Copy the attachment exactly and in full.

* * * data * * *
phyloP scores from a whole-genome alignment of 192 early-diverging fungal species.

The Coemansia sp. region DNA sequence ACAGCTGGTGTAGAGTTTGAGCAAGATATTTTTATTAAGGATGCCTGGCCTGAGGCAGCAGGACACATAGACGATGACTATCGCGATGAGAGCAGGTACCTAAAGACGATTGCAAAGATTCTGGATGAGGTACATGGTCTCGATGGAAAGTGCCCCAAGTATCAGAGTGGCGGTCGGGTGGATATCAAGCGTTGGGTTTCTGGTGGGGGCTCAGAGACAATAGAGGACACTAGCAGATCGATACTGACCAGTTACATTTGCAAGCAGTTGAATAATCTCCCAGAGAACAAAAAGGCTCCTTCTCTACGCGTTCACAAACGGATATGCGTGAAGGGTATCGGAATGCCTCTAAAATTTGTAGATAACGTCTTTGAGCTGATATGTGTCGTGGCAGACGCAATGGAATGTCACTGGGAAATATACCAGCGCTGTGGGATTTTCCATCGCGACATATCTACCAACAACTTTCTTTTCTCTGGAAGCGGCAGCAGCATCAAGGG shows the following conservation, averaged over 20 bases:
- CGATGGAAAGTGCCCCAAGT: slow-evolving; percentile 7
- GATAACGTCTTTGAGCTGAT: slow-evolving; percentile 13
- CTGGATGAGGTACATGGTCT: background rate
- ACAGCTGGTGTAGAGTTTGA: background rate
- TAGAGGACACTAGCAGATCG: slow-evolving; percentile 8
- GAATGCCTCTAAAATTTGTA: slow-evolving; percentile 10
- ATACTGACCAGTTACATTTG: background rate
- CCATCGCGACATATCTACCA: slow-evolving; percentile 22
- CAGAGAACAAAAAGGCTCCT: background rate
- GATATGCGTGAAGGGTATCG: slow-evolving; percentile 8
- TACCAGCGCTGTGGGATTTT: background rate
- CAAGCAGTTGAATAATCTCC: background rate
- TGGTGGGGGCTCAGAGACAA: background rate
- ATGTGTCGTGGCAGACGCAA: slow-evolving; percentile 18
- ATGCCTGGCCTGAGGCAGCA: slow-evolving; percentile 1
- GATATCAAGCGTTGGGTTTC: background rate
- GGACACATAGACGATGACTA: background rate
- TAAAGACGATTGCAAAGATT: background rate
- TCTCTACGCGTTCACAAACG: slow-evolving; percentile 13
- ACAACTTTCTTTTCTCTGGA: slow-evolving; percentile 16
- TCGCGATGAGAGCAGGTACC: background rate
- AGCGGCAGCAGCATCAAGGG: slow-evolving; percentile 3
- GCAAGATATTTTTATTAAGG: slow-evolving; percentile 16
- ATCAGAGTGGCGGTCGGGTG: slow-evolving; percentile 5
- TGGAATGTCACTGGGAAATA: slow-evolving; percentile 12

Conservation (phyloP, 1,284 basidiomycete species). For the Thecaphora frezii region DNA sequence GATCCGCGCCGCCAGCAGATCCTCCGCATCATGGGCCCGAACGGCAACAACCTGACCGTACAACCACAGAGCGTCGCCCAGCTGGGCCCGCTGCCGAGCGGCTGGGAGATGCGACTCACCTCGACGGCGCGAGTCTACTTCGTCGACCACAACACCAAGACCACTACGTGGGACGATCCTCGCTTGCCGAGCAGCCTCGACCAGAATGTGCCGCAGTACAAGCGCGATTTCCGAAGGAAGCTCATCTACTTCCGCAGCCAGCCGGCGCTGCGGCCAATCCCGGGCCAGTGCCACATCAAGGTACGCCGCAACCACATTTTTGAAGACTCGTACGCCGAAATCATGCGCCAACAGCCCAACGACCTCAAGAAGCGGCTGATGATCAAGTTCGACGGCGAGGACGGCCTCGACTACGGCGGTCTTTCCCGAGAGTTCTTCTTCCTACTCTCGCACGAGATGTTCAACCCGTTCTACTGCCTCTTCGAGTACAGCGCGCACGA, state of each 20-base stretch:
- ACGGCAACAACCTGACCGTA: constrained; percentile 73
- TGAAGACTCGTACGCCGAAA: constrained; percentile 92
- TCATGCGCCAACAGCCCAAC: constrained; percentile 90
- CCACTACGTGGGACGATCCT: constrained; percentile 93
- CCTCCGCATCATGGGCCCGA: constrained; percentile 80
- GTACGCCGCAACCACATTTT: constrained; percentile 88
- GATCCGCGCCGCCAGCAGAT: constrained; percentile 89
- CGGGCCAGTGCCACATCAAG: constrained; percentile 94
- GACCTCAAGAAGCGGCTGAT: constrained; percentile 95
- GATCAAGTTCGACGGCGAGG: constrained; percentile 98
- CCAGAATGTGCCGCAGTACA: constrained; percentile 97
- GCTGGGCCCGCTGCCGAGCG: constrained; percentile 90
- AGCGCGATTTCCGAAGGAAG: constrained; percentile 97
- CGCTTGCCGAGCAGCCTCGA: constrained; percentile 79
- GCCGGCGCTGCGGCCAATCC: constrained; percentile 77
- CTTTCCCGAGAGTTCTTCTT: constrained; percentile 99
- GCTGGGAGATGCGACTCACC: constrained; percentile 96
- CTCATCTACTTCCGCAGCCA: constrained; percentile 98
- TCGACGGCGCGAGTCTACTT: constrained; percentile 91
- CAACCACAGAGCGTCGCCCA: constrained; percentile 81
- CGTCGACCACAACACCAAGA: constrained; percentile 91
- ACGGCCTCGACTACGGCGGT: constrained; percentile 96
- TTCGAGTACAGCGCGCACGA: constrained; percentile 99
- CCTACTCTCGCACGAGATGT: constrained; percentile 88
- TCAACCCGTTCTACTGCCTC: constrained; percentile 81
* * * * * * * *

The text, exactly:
phyloP scores from a whole-genome alignment of 192 early-diverging fungal species.

The Coemansia sp. region DNA sequence ACAGCTGGTGTAGAGTTTGAGCAAGATATTTTTATTAAGGATGCCTGGCCTGAGGCAGCAGGACACATAGACGATGACTATCGCGATGAGAGCAGGTACCTAAAGACGATTGCAAAGATTCTGGATGAGGTACATGGTCTCGATGGAAAGTGCCCCAAGTATCAGAGTGGCGGTCGGGTGGATATCAAGCGTTGGGTTTCTGGTGGGGGCTCAGAGACAATAGAGGACACTAGCAGATCGATACTGACCAGTTACATTTGCAAGCAGTTGAATAATCTCCCAGAGAACAAAAAGGCTCCTTCTCTACGCGTTCACAAACGGATATGCGTGAAGGGTATCGGAATGCCTCTAAAATTTGTAGATAACGTCTTTGAGCTGATATGTGTCGTGGCAGACGCAATGGAATGTCACTGGGAAATATACCAGCGCTGTGGGATTTTCCATCGCGACATATCTACCAACAACTTTCTTTTCTCTGGAAGCGGCAGCAGCATCAAGGG shows the following conservation, averaged over 20 bases:
- CGATGGAAAGTGCCCCAAGT: slow-evolving; percentile 7
- GATAACGTCTTTGAGCTGAT: slow-evolving; percentile 13
- CTGGATGAGGTACATGGTCT: background rate
- ACAGCTGGTGTAGAGTTTGA: background rate
- TAGAGGACACTAGCAGATCG: slow-evolving; percentile 8
- GAATGCCTCTAAAATTTGTA: slow-evolving; percentile 10
- ATACTGACCAGTTACATTTG: background rate
- CCATCGCGACATATCTACCA: slow-evolving; percentile 22
- CAGAGAACAAAAAGGCTCCT: background rate
- GATATGCGTGAAGGGTATCG: slow-evolving; percentile 8
- TACCAGCGCTGTGGGATTTT: background rate
- CAAGCAGTTGAATAATCTCC: background rate
- TGGTGGGGGCTCAGAGACAA: background rate
- ATGTGTCGTGGCAGACGCAA: slow-evolving; percentile 18
- ATGCCTGGCCTGAGGCAGCA: slow-evolving; percentile 1
- GATATCAAGCGTTGGGTTTC: background rate
- GGACACATAGACGATGACTA: background rate
- TAAAGACGATTGCAAAGATT: background rate
- TCTCTACGCGTTCACAAACG: slow-evolving; percentile 13
- ACAACTTTCTTTTCTCTGGA: slow-evolving; percentile 16
- TCGCGATGAGAGCAGGTACC: background rate
- AGCGGCAGCAGCATCAAGGG: slow-evolving; percentile 3
- GCAAGATATTTTTATTAAGG: slow-evolving; percentile 16
- ATCAGAGTGGCGGTCGGGTG: slow-evolving; percentile 5
- TGGAATGTCACTGGGAAATA: slow-evolving; percentile 12

Conservation (phyloP, 1,284 basidiomycete species). For the Thecaphora frezii region DNA sequence GATCCGCGCCGCCAGCAGATCCTCCGCATCATGGGCCCGAACGGCAACAACCTGACCGTACAACCACAGAGCGTCGCCCAGCTGGGCCCGCTGCCGAGCGGCTGGGAGATGCGACTCACCTCGACGGCGCGAGTCTACTTCGTCGACCACAACACCAAGACCACTACGTGGGACGATCCTCGCTTGCCGAGCAGCCTCGACCAGAATGTGCCGCAGTACAAGCGCGATTTCCGAAGGAAGCTCATCTACTTCCGCAGCCAGCCGGCGCTGCGGCCAATCCCGGGCCAGTGCCACATCAAGGTACGCCGCAACCACATTTTTGAAGACTCGTACGCCGAAATCATGCGCCAACAGCCCAACGACCTCAAGAAGCGGCTGATGATCAAGTTCGACGGCGAGGACGGCCTCGACTACGGCGGTCTTTCCCGAGAGTTCTTCTTCCTACTCTCGCACGAGATGTTCAACCCGTTCTACTGCCTCTTCGAGTACAGCGCGCACGA, state of each 20-base stretch:
- ACGGCAACAACCTGACCGTA: constrained; percentile 73
- TGAAGACTCGTACGCCGAAA: constrained; percentile 92
- TCATGCGCCAACAGCCCAAC: constrained; percentile 90
- CCACTACGTGGGACGATCCT: constrained; percentile 93
- CCTCCGCATCATGGGCCCGA: constrained; percentile 80
- GTACGCCGCAACCACATTTT: constrained; percentile 88
- GATCCGCGCCGCCAGCAGAT: constrained; percentile 89
- CGGGCCAGTGCCACATCAAG: constrained; percentile 94
- GACCTCAAGAAGCGGCTGAT: constrained; percentile 95
- GATCAAGTTCGACGGCGAGG: constrained; percentile 98
- CCAGAATGTGCCGCAGTACA: constrained; percentile 97
- GCTGGGCCCGCTGCCGAGCG: constrained; percentile 90
- AGCGCGATTTCCGAAGGAAG: constrained; percentile 97
- CGCTTGCCGAGCAGCCTCGA: constrained; percentile 79
- GCCGGCGCTGCGGCCAATCC: constrained; percentile 77
- CTTTCCCGAGAGTTCTTCTT: constrained; percentile 99
- GCTGGGAGATGCGACTCACC: constrained; percentile 96
- CTCATCTACTTCCGCAGCCA: constrained; percentile 98
- TCGACGGCGCGAGTCTACTT: constrained; percentile 91
- CAACCACAGAGCGTCGCCCA: constrained; percentile 81
- CGTCGACCACAACACCAAGA: constrained; percentile 91
- ACGGCCTCGACTACGGCGGT: constrained; percentile 96
- TTCGAGTACAGCGCGCACGA: constrained; percentile 99
- CCTACTCTCGCACGAGATGT: constrained; percentile 88
- TCAACCCGTTCTACTGCCTC: constrained; percentile 81